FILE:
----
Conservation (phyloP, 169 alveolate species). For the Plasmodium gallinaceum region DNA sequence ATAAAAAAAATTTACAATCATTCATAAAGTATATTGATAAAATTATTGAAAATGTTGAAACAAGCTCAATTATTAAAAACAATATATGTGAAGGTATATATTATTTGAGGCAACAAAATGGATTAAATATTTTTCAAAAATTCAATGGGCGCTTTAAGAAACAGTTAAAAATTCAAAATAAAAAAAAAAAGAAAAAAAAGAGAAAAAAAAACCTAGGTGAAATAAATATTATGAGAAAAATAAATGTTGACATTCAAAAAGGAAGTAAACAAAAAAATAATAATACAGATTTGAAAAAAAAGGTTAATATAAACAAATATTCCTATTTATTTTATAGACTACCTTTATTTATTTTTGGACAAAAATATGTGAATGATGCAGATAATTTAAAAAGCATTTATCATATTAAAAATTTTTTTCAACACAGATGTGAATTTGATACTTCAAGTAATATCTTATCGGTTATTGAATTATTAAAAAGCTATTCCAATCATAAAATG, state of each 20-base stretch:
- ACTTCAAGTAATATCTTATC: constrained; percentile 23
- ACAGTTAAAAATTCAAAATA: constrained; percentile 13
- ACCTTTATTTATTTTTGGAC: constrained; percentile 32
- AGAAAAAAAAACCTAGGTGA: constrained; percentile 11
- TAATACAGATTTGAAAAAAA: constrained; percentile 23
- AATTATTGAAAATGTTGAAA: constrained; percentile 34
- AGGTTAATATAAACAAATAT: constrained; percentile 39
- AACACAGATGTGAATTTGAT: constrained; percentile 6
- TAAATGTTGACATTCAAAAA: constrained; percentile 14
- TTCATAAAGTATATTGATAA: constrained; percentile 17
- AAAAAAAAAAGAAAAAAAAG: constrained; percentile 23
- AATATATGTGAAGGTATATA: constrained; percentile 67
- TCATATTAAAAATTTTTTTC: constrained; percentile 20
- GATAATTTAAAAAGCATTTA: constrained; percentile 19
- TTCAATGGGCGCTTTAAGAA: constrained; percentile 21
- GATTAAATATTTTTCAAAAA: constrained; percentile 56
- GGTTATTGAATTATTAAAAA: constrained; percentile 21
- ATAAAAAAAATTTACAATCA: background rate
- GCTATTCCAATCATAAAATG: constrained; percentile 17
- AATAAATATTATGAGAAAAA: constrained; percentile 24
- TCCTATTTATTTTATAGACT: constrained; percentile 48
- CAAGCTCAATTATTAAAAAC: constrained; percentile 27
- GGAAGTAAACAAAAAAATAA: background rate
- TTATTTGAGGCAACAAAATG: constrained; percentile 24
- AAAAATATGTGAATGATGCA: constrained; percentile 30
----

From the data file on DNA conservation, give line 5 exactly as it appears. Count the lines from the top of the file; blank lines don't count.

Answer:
- AGAAAAAAAAACCTAGGTGA: constrained; percentile 11